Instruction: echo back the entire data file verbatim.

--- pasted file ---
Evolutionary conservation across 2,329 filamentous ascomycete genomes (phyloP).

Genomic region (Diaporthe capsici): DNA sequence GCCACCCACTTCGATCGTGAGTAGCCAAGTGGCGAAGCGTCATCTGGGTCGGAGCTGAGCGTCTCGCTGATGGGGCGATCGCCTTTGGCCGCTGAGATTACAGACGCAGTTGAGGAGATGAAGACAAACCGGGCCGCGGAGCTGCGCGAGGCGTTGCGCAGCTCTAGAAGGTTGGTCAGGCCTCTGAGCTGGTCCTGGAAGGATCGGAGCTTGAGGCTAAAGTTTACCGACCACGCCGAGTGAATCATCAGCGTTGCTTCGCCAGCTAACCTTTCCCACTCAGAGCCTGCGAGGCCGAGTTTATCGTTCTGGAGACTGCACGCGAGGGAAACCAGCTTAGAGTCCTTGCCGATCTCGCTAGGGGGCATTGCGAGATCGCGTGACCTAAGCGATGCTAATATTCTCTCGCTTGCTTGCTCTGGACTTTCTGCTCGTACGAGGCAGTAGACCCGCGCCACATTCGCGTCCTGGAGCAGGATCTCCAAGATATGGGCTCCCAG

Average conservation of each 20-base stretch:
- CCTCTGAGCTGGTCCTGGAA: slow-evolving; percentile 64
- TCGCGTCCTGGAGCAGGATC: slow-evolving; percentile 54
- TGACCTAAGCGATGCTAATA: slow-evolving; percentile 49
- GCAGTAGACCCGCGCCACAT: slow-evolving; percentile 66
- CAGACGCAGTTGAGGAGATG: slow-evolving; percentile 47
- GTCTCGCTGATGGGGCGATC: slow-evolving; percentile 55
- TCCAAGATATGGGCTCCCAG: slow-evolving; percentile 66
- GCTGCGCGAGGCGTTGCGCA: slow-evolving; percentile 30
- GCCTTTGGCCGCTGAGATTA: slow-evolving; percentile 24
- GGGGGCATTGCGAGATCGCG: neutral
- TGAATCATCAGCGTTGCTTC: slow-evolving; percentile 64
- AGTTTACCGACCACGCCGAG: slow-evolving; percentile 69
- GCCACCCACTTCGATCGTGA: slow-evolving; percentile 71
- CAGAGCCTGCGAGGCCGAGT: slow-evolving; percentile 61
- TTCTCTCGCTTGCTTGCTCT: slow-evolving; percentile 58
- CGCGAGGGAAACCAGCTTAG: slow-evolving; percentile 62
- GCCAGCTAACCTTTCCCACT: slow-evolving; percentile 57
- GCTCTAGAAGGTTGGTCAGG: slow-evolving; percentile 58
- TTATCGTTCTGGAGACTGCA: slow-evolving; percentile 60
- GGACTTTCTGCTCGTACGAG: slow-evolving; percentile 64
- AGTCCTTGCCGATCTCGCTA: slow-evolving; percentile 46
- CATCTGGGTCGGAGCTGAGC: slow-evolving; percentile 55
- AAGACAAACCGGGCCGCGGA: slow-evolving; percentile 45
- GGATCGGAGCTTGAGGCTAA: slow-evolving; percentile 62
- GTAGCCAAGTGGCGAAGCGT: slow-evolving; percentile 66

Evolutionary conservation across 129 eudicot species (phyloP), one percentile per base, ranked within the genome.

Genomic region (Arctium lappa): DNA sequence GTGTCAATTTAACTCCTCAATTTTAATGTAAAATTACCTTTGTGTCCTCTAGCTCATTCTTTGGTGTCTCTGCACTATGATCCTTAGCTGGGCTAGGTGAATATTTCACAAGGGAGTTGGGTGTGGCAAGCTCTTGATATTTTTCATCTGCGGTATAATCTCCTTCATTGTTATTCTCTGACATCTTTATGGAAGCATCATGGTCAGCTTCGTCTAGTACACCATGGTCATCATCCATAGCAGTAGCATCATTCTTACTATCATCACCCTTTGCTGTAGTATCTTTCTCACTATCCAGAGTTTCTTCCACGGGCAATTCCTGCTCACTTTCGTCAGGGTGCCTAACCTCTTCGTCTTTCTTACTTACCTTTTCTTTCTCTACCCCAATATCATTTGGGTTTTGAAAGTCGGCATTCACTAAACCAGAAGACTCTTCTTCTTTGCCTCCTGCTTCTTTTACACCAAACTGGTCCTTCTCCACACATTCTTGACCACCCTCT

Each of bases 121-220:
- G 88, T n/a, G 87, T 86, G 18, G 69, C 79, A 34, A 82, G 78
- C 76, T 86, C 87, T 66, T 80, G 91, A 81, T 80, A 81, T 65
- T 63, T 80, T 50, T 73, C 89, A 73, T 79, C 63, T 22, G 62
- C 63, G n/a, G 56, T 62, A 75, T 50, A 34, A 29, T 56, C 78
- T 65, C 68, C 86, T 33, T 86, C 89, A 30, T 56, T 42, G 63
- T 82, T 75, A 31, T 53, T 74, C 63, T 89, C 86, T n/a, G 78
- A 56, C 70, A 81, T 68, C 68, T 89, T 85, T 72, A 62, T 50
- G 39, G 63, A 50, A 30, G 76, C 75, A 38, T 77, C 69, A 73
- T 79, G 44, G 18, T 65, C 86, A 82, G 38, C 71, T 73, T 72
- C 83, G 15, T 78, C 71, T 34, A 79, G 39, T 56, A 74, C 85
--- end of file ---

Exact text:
Evolutionary conservation across 2,329 filamentous ascomycete genomes (phyloP).

Genomic region (Diaporthe capsici): DNA sequence GCCACCCACTTCGATCGTGAGTAGCCAAGTGGCGAAGCGTCATCTGGGTCGGAGCTGAGCGTCTCGCTGATGGGGCGATCGCCTTTGGCCGCTGAGATTACAGACGCAGTTGAGGAGATGAAGACAAACCGGGCCGCGGAGCTGCGCGAGGCGTTGCGCAGCTCTAGAAGGTTGGTCAGGCCTCTGAGCTGGTCCTGGAAGGATCGGAGCTTGAGGCTAAAGTTTACCGACCACGCCGAGTGAATCATCAGCGTTGCTTCGCCAGCTAACCTTTCCCACTCAGAGCCTGCGAGGCCGAGTTTATCGTTCTGGAGACTGCACGCGAGGGAAACCAGCTTAGAGTCCTTGCCGATCTCGCTAGGGGGCATTGCGAGATCGCGTGACCTAAGCGATGCTAATATTCTCTCGCTTGCTTGCTCTGGACTTTCTGCTCGTACGAGGCAGTAGACCCGCGCCACATTCGCGTCCTGGAGCAGGATCTCCAAGATATGGGCTCCCAG

Average conservation of each 20-base stretch:
- CCTCTGAGCTGGTCCTGGAA: slow-evolving; percentile 64
- TCGCGTCCTGGAGCAGGATC: slow-evolving; percentile 54
- TGACCTAAGCGATGCTAATA: slow-evolving; percentile 49
- GCAGTAGACCCGCGCCACAT: slow-evolving; percentile 66
- CAGACGCAGTTGAGGAGATG: slow-evolving; percentile 47
- GTCTCGCTGATGGGGCGATC: slow-evolving; percentile 55
- TCCAAGATATGGGCTCCCAG: slow-evolving; percentile 66
- GCTGCGCGAGGCGTTGCGCA: slow-evolving; percentile 30
- GCCTTTGGCCGCTGAGATTA: slow-evolving; percentile 24
- GGGGGCATTGCGAGATCGCG: neutral
- TGAATCATCAGCGTTGCTTC: slow-evolving; percentile 64
- AGTTTACCGACCACGCCGAG: slow-evolving; percentile 69
- GCCACCCACTTCGATCGTGA: slow-evolving; percentile 71
- CAGAGCCTGCGAGGCCGAGT: slow-evolving; percentile 61
- TTCTCTCGCTTGCTTGCTCT: slow-evolving; percentile 58
- CGCGAGGGAAACCAGCTTAG: slow-evolving; percentile 62
- GCCAGCTAACCTTTCCCACT: slow-evolving; percentile 57
- GCTCTAGAAGGTTGGTCAGG: slow-evolving; percentile 58
- TTATCGTTCTGGAGACTGCA: slow-evolving; percentile 60
- GGACTTTCTGCTCGTACGAG: slow-evolving; percentile 64
- AGTCCTTGCCGATCTCGCTA: slow-evolving; percentile 46
- CATCTGGGTCGGAGCTGAGC: slow-evolving; percentile 55
- AAGACAAACCGGGCCGCGGA: slow-evolving; percentile 45
- GGATCGGAGCTTGAGGCTAA: slow-evolving; percentile 62
- GTAGCCAAGTGGCGAAGCGT: slow-evolving; percentile 66

Evolutionary conservation across 129 eudicot species (phyloP), one percentile per base, ranked within the genome.

Genomic region (Arctium lappa): DNA sequence GTGTCAATTTAACTCCTCAATTTTAATGTAAAATTACCTTTGTGTCCTCTAGCTCATTCTTTGGTGTCTCTGCACTATGATCCTTAGCTGGGCTAGGTGAATATTTCACAAGGGAGTTGGGTGTGGCAAGCTCTTGATATTTTTCATCTGCGGTATAATCTCCTTCATTGTTATTCTCTGACATCTTTATGGAAGCATCATGGTCAGCTTCGTCTAGTACACCATGGTCATCATCCATAGCAGTAGCATCATTCTTACTATCATCACCCTTTGCTGTAGTATCTTTCTCACTATCCAGAGTTTCTTCCACGGGCAATTCCTGCTCACTTTCGTCAGGGTGCCTAACCTCTTCGTCTTTCTTACTTACCTTTTCTTTCTCTACCCCAATATCATTTGGGTTTTGAAAGTCGGCATTCACTAAACCAGAAGACTCTTCTTCTTTGCCTCCTGCTTCTTTTACACCAAACTGGTCCTTCTCCACACATTCTTGACCACCCTCT

Each of bases 121-220:
- G 88, T n/a, G 87, T 86, G 18, G 69, C 79, A 34, A 82, G 78
- C 76, T 86, C 87, T 66, T 80, G 91, A 81, T 80, A 81, T 65
- T 63, T 80, T 50, T 73, C 89, A 73, T 79, C 63, T 22, G 62
- C 63, G n/a, G 56, T 62, A 75, T 50, A 34, A 29, T 56, C 78
- T 65, C 68, C 86, T 33, T 86, C 89, A 30, T 56, T 42, G 63
- T 82, T 75, A 31, T 53, T 74, C 63, T 89, C 86, T n/a, G 78
- A 56, C 70, A 81, T 68, C 68, T 89, T 85, T 72, A 62, T 50
- G 39, G 63, A 50, A 30, G 76, C 75, A 38, T 77, C 69, A 73
- T 79, G 44, G 18, T 65, C 86, A 82, G 38, C 71, T 73, T 72
- C 83, G 15, T 78, C 71, T 34, A 79, G 39, T 56, A 74, C 85